Why is there a rule that passengers should stand on the right on escalators? Isn't that counterintuitive in a country where the cars drive on the left? I've just seen a short video of London in the 1920s where signs "Please stand on the right" were visible, so it's not a new thing.
I don't quite get your point... if people are used to driving on the left, then surely walking down the left side of escalators makes sense?
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Old March 24th, 2008, 12:37 AM   #2457
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Quote:
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I don't quite get your point... if people are used to driving on the left, then surely walking down the left side of escalators makes sense?
It could be that people stand on the right in Europe, and as London get's so many European travellers, it would serve no purpose with half the people standing on the right, and the other half standing on the left.
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Old March 24th, 2008, 01:39 AM   #2458
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Quote:
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I don't quite get your point... if people are used to driving on the left, then surely walking down the left side of escalators makes sense?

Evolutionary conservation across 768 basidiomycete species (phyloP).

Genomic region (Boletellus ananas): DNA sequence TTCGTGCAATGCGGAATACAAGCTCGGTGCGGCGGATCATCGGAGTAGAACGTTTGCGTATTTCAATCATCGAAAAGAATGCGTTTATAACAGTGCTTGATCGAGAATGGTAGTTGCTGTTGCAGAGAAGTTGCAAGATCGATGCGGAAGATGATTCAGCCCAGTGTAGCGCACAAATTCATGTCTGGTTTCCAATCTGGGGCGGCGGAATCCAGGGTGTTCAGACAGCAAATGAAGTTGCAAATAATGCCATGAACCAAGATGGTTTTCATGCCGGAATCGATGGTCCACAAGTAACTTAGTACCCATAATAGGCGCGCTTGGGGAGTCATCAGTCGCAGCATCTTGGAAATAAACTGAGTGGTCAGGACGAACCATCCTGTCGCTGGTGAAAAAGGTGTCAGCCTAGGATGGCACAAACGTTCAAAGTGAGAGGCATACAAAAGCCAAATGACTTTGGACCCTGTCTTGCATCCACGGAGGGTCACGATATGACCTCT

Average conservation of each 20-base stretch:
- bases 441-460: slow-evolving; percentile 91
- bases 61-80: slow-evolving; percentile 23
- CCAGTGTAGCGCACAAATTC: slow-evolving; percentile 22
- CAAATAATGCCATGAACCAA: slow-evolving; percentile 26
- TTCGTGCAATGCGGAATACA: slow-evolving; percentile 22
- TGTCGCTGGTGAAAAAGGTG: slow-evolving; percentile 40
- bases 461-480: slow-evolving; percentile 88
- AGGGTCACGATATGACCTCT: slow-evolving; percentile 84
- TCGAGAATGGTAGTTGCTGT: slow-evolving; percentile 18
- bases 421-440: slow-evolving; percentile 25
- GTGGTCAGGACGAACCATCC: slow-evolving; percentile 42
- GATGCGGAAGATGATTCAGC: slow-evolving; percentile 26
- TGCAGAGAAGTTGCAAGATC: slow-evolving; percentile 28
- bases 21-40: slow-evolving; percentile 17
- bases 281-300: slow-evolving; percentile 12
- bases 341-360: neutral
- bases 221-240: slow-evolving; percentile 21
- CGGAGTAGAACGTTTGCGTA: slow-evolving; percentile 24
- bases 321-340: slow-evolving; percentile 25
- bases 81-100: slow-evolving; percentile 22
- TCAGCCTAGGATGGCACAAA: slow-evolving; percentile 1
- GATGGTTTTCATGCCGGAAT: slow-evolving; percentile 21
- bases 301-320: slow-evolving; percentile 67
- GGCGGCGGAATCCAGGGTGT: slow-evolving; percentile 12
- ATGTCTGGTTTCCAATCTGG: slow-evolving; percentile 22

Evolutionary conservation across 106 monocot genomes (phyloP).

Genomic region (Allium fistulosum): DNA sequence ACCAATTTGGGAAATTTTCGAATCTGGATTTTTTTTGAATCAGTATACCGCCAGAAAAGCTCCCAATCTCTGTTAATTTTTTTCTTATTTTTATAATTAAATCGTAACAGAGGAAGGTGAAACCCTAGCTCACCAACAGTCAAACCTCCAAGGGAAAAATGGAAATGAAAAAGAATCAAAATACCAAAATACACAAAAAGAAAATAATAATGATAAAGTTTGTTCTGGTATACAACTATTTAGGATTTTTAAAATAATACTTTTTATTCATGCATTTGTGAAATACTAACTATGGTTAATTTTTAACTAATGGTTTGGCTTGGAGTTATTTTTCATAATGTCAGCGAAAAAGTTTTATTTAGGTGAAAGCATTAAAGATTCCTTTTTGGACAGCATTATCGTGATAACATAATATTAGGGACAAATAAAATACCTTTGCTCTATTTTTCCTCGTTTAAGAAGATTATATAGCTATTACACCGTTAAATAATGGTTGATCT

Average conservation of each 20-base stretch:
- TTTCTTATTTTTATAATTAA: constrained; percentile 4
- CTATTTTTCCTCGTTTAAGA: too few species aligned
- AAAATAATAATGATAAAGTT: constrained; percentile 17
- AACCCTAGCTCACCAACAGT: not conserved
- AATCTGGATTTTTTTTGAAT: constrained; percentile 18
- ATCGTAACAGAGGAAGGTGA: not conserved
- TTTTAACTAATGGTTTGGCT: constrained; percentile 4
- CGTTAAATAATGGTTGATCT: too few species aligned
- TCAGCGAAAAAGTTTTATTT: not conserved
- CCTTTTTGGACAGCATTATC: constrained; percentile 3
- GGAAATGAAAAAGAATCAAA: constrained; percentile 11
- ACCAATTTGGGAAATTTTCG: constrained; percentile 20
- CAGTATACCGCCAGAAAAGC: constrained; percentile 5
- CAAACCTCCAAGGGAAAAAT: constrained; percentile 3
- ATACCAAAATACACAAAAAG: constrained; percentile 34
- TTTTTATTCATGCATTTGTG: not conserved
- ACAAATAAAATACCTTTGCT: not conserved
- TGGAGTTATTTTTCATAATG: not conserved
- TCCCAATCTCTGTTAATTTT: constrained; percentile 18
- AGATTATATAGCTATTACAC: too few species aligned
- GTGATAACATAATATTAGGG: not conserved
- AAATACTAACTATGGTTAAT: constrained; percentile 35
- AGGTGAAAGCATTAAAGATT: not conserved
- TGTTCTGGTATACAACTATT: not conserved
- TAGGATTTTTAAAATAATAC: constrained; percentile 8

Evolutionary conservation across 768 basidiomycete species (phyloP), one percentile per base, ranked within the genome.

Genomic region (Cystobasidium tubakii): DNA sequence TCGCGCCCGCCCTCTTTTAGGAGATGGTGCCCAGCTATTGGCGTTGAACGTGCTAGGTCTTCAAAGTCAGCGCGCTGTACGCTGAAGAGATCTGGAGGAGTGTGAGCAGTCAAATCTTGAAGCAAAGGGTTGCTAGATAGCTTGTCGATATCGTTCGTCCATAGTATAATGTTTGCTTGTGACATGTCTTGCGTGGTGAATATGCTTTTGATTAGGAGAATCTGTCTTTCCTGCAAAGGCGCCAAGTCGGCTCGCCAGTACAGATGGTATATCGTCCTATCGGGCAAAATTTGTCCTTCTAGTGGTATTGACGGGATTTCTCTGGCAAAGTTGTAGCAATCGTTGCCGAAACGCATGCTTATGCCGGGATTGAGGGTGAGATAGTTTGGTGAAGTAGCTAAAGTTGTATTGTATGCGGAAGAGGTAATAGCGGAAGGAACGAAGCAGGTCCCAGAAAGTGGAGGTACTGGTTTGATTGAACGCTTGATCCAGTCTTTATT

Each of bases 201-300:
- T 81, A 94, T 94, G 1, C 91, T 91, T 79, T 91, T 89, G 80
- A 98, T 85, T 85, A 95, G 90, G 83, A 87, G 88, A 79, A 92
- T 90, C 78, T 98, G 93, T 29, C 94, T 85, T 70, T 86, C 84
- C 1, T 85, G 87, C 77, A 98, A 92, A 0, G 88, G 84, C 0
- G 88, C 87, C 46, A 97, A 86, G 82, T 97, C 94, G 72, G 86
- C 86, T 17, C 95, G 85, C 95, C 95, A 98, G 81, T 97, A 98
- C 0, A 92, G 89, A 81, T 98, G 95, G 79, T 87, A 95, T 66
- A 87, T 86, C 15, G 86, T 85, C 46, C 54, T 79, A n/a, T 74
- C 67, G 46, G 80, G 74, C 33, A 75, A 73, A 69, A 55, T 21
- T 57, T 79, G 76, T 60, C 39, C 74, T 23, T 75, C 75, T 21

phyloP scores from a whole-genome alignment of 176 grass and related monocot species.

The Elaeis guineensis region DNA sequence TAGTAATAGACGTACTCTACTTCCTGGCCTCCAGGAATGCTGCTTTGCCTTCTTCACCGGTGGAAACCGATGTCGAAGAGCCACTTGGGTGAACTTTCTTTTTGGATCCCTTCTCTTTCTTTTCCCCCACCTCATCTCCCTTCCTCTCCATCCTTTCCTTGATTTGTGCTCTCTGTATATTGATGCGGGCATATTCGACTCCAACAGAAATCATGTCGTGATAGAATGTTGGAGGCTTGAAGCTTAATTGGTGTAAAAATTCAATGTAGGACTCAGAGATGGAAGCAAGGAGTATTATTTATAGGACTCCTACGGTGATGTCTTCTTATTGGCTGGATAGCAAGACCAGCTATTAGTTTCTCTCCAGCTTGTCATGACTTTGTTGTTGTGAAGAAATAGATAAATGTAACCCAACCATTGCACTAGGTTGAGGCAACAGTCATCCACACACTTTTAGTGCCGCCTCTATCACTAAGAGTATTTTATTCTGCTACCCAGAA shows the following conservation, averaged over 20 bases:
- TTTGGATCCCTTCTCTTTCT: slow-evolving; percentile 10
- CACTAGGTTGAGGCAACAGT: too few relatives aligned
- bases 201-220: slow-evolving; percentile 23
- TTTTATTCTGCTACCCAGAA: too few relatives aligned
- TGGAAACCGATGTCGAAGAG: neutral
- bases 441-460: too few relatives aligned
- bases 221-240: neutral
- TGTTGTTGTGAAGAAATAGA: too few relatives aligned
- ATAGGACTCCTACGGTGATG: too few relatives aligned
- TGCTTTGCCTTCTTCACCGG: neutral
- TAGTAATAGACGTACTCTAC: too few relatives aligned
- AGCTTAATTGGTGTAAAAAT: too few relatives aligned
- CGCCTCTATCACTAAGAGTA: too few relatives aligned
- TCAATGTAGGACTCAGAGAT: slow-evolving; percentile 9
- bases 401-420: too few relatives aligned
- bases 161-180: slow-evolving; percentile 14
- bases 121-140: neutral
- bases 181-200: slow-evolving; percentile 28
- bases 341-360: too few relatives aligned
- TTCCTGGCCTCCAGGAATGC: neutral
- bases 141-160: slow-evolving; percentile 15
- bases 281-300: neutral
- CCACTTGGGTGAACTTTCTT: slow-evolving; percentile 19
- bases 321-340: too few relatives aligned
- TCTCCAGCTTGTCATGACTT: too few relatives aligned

Driving on the left means passing on the right. Standing on the right on escalators means passing on the left. That's my picture of it, and it seems like a contradiction.

Last edited by micro; March 24th, 2008 at 01:45 AM.
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Old March 24th, 2008, 01:42 AM   #2459
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Quote:
Originally Posted by DarJoLe View Post
I'd imagine it's because people hold the escalator side with their right hand.
That might explain it. Clinging to the handrail with the right hand might have been crucial back in the 1920s when the escalator ride was still bumpier.
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Old March 30th, 2008, 02:23 PM   #2460
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Hi tubeman,

A question regarding the ELL Southern Extensions.

There was formally a bridge going over Surrey Canal Road taking trains to New Cross and New Cross Gate over the course of two or three weekends earlier this year the bridge was removed. I have since noticed a huge iron thing further down the track beyond the new depot. Do you know whether this the replacement bridge (it looks too long from what I can see?) or whether this is the 'flyover' to connect the extension to the current Southern Tracks south of New Cross Gate?